Reference: Sommerville, Software Engineering, 10 ed., Chapter 17

 

High Level View

Virtually all large computer-based systems are now distributed systems. A distributed system is "a collection of independent computers that appears to the user as a single coherent system." Information processing is distributed over several computers rather than confined to a single machine. Distributed software engineering is therefore very important for enterprise computing systems.

Benefits of distributed systems:

 

Distributed systems and Design Issues

Distributed systems are more complex than systems that run on a single processor. Complexity arises because different parts of the system are independently managed as is the network. There is no single authority in charge of the system so top-down control is impossible.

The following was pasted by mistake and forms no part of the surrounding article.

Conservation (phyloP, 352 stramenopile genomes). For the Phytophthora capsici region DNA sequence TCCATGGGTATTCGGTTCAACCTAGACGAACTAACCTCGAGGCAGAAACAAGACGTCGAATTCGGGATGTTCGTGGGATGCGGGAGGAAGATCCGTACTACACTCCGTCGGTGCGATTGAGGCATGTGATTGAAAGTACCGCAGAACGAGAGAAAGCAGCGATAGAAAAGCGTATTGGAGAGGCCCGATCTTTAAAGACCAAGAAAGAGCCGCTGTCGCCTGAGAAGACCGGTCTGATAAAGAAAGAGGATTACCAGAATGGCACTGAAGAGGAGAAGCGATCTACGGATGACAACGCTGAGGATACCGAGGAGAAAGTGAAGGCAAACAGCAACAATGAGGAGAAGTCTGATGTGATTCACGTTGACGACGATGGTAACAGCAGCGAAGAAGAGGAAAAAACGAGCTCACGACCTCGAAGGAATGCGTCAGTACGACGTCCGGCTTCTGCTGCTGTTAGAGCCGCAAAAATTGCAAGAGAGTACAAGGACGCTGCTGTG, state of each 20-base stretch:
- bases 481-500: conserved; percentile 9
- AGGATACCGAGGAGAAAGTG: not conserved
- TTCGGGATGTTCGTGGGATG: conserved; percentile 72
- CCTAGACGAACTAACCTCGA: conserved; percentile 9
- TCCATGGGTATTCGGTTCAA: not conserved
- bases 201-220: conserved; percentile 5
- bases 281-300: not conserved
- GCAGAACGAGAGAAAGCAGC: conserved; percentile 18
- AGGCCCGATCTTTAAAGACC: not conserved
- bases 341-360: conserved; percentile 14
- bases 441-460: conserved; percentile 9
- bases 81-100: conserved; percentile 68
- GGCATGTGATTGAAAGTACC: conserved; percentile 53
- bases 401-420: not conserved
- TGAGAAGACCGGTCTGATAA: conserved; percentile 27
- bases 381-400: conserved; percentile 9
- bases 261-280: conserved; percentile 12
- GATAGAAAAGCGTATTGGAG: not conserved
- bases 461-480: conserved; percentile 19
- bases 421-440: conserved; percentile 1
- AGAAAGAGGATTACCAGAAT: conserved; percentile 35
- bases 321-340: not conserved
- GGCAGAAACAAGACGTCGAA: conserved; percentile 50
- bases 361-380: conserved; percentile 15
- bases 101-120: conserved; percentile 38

Transparency

 

Ideally, users should not be aware that a system is distributed, and services should be independent of distribution characteristics. In practice, this is impossible because parts of the system are independently managed and because of network delays. Often better to make users aware of distribution so that they can cope with problems. To achieve transparency, resources should be abstracted and addressed logically rather than physically. Middleware maps logical to physical resources.

 

Openness